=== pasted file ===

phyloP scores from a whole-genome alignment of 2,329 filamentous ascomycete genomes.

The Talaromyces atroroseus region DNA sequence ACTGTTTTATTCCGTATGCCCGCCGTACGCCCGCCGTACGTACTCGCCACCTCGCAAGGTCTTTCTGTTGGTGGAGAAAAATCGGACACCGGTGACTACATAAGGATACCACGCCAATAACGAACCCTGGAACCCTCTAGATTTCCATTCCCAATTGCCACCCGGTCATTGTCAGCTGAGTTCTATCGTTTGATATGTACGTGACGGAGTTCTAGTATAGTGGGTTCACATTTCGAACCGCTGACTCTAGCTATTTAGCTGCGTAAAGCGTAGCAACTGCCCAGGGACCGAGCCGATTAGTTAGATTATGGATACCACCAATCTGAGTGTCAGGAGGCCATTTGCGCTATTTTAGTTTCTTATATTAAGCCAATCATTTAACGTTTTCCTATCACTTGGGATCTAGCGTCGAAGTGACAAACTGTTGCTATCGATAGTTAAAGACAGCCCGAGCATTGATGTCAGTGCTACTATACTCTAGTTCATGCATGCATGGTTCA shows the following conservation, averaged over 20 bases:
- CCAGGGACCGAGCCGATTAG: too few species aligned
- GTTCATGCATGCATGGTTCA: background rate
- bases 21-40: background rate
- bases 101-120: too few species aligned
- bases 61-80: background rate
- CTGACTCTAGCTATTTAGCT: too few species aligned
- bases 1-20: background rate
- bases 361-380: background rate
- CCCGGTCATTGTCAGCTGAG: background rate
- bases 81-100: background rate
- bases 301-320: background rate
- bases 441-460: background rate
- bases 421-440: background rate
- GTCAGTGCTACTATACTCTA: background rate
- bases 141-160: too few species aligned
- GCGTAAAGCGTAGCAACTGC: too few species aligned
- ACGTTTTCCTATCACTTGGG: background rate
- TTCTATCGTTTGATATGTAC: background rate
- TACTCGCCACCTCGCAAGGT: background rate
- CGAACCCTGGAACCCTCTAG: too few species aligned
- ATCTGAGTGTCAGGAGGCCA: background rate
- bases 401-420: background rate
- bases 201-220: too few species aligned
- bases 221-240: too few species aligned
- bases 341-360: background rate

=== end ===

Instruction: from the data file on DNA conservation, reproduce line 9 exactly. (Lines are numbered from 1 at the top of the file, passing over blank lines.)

- bases 1-20: background rate